Maria Bäck • Director of Psychosis in Stockholm
“You get used to navigating chaos”
by Marta Bałaga
- Cineuropa met up with Maria Bäck, the director of this year’s Göteborg opening film, Psychosis in Stockholm, as well as her baby boy, who joined her for the interview
In the opening film of the 43rd Göteborg Film Festival, Psychosis in Stockholm [+see also:
interview: Maria Bäck
film profile], graduate of the National Film School of Denmark Maria Bäck goes as personal as it gets, reflecting on her experiences as a teenage girl on a trip with a mother who is going through a mental breakdown.
Cineuropa: You frame the film with some audibly older voices, having a conversation, which makes the actual story seem like something they have been recounting to each other.
Maria Bäck: The voices you hear are actually me and my mum. That’s the documentary side of it. The whole film is based on a trip I took with my mum when I was 14 years old. It’s a work of fiction, just based on a true story. I guess it’s not something you need to know beforehand, although maybe it provides a different experience. There might be something in these voices that gives it away.
For the most part, it’s just them walking around the city, and the way this teenage girl [played by Josefine Stofkoper] reacts to her mother’s crisis is very down to earth. Did you want to keep some emotions at bay?
I didn’t want to create drama where it wasn’t necessary. It needed to feel natural, like a slice of life. Otherwise, you would lose the intimate core of the story. I wanted people to be able to see what this film is about, and it’s about their relationship. A mother and her daughter on a little vacation that goes wrong. I think I just told Josefine not to “act”. She needed to be who she would be, if she found herself in a similar situation. I worked with them very closely, but of course, she is not playing me, and Josefin Neldén is not playing my mother. I used my own experience to inspire the actresses, and then we built these characters together. I met a lot of people at various institutions and a lot of doctors; it was something I was able to use. As well as my diaries, which I have been writing since I was five years old.
In films where children are dealing with an ailing parent, they are often shown as wise beyond their years. Here, she remains childish, as Psychosis in Stockholm turns into “loneliness in Stockholm”.
For me, it is a film about loneliness, about this double life you have when you can’t share your experiences because you are ashamed, or because nobody asks you. I really wanted to allow others to feel what it would be like. How does it feel to go back to your hotel room all alone after your mother has been taken away, a room where you can still find traces of her? I guess you could have told this entire story in 15 minutes, because not that much actually happens, but when you look into these details, maybe at least you can feel what she feels.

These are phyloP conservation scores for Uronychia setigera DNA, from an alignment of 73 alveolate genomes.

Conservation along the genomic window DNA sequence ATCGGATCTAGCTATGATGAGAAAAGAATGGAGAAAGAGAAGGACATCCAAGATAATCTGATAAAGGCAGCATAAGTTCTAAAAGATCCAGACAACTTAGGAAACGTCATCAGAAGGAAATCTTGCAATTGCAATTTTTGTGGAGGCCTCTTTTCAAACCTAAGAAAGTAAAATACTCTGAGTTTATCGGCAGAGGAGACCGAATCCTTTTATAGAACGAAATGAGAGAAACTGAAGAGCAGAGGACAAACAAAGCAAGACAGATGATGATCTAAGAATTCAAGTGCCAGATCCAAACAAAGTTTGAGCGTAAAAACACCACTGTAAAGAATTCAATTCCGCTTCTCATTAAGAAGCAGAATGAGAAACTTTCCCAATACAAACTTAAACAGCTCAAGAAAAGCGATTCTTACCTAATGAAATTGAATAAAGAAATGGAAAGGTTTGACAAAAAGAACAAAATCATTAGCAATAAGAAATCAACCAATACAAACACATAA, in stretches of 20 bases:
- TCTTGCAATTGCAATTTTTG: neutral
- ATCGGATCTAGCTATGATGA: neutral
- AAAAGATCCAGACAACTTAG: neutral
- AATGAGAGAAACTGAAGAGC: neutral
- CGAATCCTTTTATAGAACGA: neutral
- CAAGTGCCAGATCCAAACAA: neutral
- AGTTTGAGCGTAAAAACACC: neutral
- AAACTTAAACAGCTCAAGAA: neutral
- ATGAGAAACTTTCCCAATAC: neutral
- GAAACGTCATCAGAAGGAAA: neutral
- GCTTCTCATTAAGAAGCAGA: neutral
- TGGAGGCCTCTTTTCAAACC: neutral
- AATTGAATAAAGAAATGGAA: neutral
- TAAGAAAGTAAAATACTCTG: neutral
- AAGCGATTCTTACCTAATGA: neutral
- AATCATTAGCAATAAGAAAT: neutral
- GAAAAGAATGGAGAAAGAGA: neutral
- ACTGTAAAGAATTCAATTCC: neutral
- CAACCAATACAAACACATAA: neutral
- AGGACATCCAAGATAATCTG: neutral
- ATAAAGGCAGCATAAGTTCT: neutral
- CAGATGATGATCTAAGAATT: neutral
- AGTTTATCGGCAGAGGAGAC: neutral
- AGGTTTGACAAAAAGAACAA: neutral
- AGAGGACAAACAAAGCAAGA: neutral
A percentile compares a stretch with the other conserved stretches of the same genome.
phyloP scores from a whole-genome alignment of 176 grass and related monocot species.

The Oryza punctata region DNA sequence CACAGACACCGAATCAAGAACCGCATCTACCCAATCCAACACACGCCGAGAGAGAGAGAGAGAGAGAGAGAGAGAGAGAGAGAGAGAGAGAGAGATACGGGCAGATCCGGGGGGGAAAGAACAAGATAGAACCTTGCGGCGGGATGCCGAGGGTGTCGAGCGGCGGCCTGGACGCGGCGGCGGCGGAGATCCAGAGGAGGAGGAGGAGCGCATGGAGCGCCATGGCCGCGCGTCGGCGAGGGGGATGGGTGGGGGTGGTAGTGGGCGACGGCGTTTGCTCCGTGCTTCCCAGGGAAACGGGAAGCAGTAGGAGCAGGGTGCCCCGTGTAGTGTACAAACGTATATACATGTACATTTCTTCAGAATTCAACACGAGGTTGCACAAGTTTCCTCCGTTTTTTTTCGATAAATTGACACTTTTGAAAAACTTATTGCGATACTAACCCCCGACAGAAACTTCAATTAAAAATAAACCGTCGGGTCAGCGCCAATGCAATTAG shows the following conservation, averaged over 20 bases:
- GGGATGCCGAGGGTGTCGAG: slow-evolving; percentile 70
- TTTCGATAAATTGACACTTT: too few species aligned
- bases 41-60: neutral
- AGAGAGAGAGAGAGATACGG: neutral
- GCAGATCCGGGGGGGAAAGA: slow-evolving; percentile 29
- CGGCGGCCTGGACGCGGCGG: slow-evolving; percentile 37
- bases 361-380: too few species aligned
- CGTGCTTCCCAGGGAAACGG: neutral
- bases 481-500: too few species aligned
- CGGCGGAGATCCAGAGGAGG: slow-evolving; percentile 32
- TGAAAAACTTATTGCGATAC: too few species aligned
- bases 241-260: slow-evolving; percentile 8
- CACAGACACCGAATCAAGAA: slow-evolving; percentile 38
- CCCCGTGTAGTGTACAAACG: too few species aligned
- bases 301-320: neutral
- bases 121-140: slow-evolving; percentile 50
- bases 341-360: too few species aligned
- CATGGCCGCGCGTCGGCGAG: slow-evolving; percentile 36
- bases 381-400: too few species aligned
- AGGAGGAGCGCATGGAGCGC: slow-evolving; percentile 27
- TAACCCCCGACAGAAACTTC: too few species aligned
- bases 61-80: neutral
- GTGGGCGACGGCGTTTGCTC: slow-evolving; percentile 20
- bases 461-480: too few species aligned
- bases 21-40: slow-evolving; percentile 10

As she says in the film, her mother’s problems started when she was just five. She has been in this situation her entire life, and you get used to navigating chaos. She still gets so much love from her mother. Sometimes it’s in the guise of hatred, but it has nothing to do with this illness – this woman is afraid of losing her daughter. It’s like when people are afraid their partner will break up with them, so they prefer to do it first. Love can take so many different forms.
They do seem close, with the first scenes looking like – forgive me for bringing this up – Gilmore Girls on a train. Was it a priority for you not to demonise the mother?
They have a close relationship; they are friends and their roles are sometimes reversed. Figuring out how to make people believe they are related was really hard. That love between a mother and a child, how do you act it out? It’s my first fiction film, so I went where I feel truly at home: to the dance studio. We started there, dancing. I wanted to show this woman in a way that wouldn’t be scary. She is a likeable person, but the human brain can be such a mystery. In some ways, she could be seen as a genius, freethinking and creative. What I have seen has nothing to do with the stereotypes repeated in films, with all these people sitting in a corner, combing their hair. You don’t lose all of yourself; you just don’t know what to trust, and that’s why it’s so hard to understand.
What made you go so personal already with your first fiction feature?
I come from a documentary background [in 2016, Bäck received an Honorary Mention from the Göteborg jury for I Remember When I Die], so all of the things I have done were personal to me as well. One day, this story knocked on the door inside of me and wanted to get out. And it didn’t really feel like I had any choice. I am not afraid of being personal – not at all. I needed this connection to be able to work for so many years. I needed to be touched in order to touch others.
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